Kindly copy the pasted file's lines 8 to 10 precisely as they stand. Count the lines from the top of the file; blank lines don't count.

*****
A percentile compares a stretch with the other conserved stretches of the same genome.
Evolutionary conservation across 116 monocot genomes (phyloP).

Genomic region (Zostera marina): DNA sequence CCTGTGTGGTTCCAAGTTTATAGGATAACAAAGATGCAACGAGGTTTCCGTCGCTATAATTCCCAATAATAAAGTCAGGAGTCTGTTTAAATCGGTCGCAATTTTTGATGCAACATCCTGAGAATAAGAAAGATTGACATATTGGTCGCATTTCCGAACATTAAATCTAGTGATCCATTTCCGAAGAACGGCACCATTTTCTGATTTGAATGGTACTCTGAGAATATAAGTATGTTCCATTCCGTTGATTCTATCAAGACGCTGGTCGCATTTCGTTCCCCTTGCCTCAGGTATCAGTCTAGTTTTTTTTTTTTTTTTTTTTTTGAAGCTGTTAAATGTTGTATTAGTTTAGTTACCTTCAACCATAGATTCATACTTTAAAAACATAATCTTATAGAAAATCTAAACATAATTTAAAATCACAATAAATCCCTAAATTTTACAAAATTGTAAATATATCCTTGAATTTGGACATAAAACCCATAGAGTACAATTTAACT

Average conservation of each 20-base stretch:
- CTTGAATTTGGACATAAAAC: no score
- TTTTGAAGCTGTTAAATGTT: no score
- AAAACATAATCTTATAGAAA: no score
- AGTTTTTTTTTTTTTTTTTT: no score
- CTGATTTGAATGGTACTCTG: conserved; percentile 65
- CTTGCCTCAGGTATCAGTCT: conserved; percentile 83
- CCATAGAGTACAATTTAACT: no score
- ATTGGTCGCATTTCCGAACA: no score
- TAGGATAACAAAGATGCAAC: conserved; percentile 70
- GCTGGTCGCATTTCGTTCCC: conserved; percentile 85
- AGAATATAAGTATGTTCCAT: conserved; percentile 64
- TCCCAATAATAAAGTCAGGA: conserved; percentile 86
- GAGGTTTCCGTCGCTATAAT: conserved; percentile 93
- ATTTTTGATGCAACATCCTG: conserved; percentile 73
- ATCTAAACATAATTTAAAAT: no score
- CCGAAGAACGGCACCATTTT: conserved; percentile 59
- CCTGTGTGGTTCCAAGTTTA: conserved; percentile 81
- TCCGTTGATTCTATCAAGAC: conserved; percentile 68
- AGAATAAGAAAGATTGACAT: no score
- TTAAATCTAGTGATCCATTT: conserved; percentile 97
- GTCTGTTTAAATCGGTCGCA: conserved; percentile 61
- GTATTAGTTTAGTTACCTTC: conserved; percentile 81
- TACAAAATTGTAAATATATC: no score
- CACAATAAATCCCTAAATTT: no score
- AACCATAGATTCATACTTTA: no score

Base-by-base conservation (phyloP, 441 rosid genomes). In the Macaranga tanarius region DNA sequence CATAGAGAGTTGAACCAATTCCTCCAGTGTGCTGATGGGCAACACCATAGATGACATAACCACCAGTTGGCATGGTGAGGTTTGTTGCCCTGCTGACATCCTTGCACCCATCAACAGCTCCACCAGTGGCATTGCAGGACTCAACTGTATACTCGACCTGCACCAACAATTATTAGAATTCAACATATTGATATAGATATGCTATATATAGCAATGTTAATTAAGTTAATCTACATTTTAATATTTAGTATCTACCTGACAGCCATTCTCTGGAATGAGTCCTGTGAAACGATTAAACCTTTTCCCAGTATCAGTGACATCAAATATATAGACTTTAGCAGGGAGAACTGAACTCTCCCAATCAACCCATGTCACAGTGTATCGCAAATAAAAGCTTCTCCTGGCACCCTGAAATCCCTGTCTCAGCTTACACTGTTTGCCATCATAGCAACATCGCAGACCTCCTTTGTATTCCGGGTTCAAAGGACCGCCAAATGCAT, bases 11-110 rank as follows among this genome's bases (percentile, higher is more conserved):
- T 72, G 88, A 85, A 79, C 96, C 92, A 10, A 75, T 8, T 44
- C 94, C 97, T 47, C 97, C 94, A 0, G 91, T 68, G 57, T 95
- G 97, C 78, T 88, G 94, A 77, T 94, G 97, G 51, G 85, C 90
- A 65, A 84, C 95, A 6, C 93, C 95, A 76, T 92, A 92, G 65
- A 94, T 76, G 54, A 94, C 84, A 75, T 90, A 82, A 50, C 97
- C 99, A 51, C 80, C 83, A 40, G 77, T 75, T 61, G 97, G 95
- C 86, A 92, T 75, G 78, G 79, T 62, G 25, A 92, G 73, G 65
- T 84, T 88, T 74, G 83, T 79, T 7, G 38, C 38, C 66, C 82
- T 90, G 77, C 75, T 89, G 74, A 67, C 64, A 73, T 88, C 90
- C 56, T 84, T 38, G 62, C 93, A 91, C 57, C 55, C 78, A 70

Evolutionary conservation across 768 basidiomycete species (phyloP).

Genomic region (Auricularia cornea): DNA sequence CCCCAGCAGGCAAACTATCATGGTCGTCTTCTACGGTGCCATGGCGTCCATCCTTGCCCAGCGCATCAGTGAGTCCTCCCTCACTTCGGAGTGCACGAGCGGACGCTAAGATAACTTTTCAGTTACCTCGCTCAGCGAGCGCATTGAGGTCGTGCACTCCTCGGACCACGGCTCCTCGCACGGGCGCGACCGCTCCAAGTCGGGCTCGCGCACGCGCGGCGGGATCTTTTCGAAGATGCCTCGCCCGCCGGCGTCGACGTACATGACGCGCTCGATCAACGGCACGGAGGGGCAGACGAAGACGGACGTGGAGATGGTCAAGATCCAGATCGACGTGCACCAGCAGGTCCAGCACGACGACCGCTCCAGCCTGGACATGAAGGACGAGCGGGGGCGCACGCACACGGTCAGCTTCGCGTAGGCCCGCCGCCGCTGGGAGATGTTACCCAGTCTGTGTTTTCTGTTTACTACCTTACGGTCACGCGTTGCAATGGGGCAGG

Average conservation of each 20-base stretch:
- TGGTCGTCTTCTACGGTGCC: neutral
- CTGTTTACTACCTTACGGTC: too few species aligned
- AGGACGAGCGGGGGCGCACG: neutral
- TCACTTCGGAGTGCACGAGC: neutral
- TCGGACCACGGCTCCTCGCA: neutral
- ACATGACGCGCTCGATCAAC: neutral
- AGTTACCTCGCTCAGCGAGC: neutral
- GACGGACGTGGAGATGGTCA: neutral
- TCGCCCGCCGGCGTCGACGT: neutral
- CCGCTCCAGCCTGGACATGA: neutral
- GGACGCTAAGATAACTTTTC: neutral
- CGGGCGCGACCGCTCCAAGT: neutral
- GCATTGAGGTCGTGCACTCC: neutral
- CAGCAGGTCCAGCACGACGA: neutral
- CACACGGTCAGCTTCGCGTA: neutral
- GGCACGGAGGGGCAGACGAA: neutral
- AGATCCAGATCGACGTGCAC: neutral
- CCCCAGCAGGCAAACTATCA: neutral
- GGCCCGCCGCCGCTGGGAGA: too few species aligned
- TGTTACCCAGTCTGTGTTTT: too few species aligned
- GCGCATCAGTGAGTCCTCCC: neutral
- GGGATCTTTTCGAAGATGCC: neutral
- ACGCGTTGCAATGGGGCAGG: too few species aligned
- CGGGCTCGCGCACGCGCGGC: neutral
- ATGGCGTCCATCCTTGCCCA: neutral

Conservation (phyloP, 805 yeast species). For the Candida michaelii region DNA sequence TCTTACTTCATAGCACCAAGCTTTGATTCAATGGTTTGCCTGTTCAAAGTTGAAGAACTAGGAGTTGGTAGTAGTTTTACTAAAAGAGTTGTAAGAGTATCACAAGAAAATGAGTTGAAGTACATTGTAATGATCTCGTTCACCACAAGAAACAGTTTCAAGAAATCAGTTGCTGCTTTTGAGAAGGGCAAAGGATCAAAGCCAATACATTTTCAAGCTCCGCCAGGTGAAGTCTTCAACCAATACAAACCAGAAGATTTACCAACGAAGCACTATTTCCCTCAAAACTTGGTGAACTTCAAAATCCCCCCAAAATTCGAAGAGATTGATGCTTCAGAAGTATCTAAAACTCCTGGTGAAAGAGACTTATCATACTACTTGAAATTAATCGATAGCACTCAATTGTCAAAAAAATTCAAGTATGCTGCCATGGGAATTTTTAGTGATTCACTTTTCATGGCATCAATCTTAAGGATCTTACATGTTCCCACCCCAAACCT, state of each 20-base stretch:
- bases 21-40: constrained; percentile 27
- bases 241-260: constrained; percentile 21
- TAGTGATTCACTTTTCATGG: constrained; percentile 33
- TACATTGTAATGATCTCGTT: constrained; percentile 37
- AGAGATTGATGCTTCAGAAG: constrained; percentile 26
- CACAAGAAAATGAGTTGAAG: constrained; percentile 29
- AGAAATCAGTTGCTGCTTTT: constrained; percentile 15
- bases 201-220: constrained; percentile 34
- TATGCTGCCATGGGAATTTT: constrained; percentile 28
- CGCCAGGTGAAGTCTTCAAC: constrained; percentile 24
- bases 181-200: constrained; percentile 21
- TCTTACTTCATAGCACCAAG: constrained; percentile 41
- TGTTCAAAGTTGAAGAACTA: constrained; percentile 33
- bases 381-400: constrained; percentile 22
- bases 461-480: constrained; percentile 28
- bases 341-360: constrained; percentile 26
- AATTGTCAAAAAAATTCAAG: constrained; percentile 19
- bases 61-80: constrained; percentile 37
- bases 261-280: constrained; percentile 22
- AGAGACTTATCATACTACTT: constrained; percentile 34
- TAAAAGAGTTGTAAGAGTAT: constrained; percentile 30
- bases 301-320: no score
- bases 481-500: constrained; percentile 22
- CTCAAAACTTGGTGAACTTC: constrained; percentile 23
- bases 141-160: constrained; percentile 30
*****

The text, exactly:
- AGTTTTTTTTTTTTTTTTTT: no score
- CTGATTTGAATGGTACTCTG: conserved; percentile 65
- CTTGCCTCAGGTATCAGTCT: conserved; percentile 83